The bright and bulbous blue-and-orange jukebox is the shape of a small pillow and is controlled via a series of plastic figurines. To change the music, kids simply place a plastic figurine or token on the center of the speaker, at which point the pre-selected music paired with the figurine will play. Each figurine — whether it’s a plastic fox, blue whale, silver knight, or green dragon — corresponds to a certain song, and each token corresponds to a playlist of songs, audio clips, albums, or radio stations.
As such, the Jooki allows kids to pick their favorite music without access to a smartphone and it allows parents to make sure their kids are only listening to approved media and streaming services — and not buying things on, or destroying, their phone.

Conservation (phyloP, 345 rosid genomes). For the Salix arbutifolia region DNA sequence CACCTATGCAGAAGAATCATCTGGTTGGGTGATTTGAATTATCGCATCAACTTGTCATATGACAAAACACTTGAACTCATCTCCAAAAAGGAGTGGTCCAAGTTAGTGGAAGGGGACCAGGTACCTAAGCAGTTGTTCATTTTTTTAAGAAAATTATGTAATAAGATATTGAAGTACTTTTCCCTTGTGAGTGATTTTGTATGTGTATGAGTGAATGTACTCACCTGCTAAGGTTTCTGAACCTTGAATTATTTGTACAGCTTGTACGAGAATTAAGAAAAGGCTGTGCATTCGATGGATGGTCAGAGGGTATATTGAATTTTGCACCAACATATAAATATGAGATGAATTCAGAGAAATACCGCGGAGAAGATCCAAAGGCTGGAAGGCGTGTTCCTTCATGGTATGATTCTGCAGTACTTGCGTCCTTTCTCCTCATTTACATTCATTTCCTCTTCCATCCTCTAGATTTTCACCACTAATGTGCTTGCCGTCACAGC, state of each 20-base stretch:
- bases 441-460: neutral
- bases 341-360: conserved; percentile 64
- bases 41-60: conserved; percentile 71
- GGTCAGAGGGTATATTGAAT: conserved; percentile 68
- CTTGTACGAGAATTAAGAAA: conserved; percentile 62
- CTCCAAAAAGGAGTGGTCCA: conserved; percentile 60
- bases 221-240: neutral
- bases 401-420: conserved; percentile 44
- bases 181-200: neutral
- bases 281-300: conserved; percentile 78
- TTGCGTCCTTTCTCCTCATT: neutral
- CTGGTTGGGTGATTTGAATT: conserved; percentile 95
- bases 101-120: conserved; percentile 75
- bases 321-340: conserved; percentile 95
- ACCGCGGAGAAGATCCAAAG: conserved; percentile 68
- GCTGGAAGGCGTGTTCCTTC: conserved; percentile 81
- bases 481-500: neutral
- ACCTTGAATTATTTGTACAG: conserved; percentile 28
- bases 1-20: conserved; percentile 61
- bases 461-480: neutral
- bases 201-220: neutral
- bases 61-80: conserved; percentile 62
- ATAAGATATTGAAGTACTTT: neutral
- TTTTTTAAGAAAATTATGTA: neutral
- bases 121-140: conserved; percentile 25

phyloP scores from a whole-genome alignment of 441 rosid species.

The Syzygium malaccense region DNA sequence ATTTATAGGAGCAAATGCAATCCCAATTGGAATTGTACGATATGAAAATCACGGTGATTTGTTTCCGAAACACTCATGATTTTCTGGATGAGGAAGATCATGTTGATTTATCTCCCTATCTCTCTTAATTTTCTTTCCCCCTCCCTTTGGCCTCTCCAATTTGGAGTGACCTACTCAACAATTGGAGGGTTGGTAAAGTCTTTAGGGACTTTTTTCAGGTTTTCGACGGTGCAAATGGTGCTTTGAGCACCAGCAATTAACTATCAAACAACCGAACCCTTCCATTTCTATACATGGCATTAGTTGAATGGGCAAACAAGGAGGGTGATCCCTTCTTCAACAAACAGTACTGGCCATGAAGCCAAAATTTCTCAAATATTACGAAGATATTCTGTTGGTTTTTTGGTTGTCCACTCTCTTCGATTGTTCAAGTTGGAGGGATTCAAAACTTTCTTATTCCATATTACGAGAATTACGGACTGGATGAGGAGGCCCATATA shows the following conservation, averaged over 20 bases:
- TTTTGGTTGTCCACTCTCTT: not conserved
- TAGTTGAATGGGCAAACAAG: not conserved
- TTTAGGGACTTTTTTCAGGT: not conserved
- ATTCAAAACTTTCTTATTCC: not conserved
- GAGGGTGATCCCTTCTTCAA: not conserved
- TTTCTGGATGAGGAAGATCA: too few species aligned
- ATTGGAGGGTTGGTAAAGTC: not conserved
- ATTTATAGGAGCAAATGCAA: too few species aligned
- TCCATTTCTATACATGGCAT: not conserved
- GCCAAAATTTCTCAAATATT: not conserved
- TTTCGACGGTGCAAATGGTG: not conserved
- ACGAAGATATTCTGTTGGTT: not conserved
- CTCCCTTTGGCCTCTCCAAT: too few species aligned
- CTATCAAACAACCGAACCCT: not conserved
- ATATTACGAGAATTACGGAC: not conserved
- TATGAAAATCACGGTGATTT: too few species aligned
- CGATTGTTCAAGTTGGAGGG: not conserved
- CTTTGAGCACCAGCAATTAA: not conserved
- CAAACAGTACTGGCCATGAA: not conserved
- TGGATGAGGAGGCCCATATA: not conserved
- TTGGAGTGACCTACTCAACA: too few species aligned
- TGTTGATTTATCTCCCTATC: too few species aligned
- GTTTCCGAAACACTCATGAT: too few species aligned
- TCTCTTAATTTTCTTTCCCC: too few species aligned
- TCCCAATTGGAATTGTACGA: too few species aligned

“The idea comes from my daughters, who at the time we three and four and a half,” CEO Theodore Marescaux told Digital Trends. “They asked me to play a song. We don’t have CDs anymore, so I just had to take my phone out and play that song, and they wanted [to hear] it over and over and over again. Then I made a mistake: I actually handed them my smartphone, and two things happened: My smartphone disappeared, and my kids disappeared behind the screen of a smartphone.”
For parents who are nervous about allowing their kids access to smartphones and the distractions that come with them at an early age, the Jooki could be a fun and empowering tool that doesn’t keep them from enjoying the music they love.
Those interested in purchasing the Jooki are encouraged to check out the company’s website, and also be sure to check out our list of the best Bluetooth speakers if you’re looking for other portable listening options.
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